|BAQ Jamila Henna|
What Is Henna?
Henna (if 100% lawsonia inermis) is an all-natural plant native to Africa, Southern Asia, and Australia used to dye hair, skin, nails, and fabrics. It temporarily stains the aforementioned a reddish hue. The leaves of the plant are crushed and the dye is released using any number of liquids -- from hot water, to coffee or tea.
How Henna Has Helped Me:
- Thicken hair/add "weight" -- Every time I do a henna treatment, I notice that my hair appears to be thicker. This is because henna molecules bind to the keratin in the hair, creating plumpness of individual strands. Note that this effect is not permanent.
- Awesome color -- 100% natural henna will always stain your hair to some degree. Depending on how long you leave it, the ingredients you mix in, and the natural color of your hair, your color will range from deep orange to burgundy or coffee brown. It is almost like a natural cellophane.
- Shiny, strong hair -- Henna always makes my hair shine. Maybe it's the oils or the conditioner, but it always shines. I also notice less breakage whenever I henna...which is awesome for a transitioner.
- Psoriasis, be gone! -- To date, henna has been the ONLY thing to keep my scalp psoriasis at bay. I don't know why it works, but if it ain't broke don't fix it...
- Jamila Body Art Quality henna (I have Summer 2012 crop)
- Dabur Vatika Oil (or I use Virgin Unrefined Coconut Oil)
- Aussie Moist (make sure your conditioner is cheapie, has lots of slip, and NO proteins)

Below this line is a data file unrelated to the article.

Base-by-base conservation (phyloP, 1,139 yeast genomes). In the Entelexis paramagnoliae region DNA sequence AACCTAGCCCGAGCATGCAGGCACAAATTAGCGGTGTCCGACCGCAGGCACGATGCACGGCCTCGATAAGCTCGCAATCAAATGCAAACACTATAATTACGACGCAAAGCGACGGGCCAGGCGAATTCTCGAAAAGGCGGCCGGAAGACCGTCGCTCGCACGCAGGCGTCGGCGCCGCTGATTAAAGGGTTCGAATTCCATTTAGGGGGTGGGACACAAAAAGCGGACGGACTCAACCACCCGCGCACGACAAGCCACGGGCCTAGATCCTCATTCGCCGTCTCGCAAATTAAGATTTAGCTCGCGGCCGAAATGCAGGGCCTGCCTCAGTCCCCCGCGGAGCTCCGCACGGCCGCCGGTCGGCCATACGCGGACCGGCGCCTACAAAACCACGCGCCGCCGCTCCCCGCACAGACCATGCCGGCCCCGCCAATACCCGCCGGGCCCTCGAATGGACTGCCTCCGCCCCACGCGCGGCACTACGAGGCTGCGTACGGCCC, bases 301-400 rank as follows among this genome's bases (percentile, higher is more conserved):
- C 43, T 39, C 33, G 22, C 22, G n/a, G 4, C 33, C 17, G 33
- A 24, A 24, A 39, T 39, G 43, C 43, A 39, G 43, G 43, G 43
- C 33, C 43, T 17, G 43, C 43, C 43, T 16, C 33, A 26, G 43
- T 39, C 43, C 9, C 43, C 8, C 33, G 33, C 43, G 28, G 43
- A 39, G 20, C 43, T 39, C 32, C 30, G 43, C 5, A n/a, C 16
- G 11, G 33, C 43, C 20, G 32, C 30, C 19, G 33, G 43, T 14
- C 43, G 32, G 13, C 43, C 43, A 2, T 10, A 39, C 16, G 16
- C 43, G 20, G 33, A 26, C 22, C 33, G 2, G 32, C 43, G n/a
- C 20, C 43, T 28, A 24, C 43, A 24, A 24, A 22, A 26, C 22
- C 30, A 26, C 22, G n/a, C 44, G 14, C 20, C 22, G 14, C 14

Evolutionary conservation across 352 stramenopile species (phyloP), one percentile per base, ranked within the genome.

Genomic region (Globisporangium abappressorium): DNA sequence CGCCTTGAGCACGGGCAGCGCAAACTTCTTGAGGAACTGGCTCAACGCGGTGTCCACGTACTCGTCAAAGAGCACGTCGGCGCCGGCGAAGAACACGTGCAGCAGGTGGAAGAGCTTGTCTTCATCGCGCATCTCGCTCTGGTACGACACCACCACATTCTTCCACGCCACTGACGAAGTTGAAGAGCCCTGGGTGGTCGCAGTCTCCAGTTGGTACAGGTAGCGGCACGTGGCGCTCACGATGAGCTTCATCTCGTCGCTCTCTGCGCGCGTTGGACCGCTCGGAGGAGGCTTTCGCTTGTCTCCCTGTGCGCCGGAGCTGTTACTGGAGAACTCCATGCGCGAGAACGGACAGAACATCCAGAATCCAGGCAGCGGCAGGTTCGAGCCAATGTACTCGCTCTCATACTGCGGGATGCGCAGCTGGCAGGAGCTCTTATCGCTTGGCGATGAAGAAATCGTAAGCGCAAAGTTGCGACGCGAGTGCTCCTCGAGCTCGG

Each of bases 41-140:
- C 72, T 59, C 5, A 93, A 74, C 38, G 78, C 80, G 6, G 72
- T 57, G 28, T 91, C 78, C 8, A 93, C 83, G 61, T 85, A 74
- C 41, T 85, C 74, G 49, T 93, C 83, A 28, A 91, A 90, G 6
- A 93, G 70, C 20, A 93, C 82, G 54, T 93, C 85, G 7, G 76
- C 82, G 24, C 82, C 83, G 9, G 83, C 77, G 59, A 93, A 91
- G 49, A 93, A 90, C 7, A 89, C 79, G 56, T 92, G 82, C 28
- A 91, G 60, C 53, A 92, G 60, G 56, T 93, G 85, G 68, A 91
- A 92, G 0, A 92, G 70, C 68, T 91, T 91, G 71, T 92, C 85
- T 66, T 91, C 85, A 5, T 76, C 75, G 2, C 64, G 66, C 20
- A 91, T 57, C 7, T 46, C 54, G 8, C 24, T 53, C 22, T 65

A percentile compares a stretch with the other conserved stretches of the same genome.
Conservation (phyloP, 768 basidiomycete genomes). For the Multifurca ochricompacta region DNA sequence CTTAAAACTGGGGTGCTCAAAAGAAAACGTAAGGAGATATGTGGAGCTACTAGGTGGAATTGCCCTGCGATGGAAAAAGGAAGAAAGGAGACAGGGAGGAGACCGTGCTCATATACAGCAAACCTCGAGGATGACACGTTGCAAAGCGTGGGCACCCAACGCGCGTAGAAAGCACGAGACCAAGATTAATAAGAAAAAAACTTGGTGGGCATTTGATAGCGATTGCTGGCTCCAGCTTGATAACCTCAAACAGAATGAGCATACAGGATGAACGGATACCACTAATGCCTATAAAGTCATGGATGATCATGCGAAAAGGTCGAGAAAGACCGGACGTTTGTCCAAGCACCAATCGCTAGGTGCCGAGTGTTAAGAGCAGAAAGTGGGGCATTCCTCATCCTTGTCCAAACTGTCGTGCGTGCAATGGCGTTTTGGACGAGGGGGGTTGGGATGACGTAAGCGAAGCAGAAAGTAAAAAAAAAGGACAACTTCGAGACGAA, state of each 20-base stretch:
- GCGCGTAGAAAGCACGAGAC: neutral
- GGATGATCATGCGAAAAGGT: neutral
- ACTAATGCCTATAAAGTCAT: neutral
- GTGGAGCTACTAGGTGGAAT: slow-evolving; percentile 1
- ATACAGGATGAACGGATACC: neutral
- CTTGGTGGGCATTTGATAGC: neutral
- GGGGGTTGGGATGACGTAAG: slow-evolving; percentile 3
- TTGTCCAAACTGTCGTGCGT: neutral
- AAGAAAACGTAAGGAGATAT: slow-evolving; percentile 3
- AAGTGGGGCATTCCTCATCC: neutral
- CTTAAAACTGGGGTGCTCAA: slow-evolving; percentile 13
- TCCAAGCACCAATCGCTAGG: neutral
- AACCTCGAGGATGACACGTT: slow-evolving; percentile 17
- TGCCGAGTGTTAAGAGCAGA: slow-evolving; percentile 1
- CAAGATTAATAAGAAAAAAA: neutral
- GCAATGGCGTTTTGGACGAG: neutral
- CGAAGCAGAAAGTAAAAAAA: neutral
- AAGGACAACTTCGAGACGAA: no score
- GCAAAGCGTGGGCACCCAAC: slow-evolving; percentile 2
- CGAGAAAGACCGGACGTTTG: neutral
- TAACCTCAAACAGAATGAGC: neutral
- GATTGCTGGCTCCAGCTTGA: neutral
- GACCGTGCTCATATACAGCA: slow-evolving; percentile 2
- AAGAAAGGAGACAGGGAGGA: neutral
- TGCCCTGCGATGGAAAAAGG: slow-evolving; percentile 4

- Hot Water (or Tea...or Coffee...whatever you choose...I'm using Tazo Zen Green Tea with Spearmint & Lemongrass because that's what was in my cabinet)
- Paprika (optional...just trying it out this time)
- Plastic mixing bowl with lid
- Plastic or wooden mixing utensil (I use a plastic knife)
- Plastic or latex gloves
- Your favorite deep conditioner (I like to mix Palmer's Coconut Oil Formula Deep Conditioning Protein Pack mixed with Shea Moisture Raw Shea Butter Restorative Conditioner)
1. Empty henna into plastic bowl. Combine with paprika (optional) and mix dry ingredients together.
4. Lightly and incrementally add hot liquid to the mix and stir until your henna has the consistency of a batter or yogurt. Don't use too much tea or water -- you'll pay for it dearly when the water drips down your face and neck after you apply to your hair.
7. Put down your towels, and put on your gloves. It's about to get messy!
8. Apply henna to hair in sections. My personal preference is to scoop out with gloved hands, and rub it thoroughly on my hair and scalp (to treat the psoriasis).
11. Coat hair with deep conditioner as you normally would.
12. Rinse, and go about your normal moisture, sealing, and styling routine!
Do you henna? Send your recipes and pix to firstname.lastname@example.org and get featured on The Mane Objective!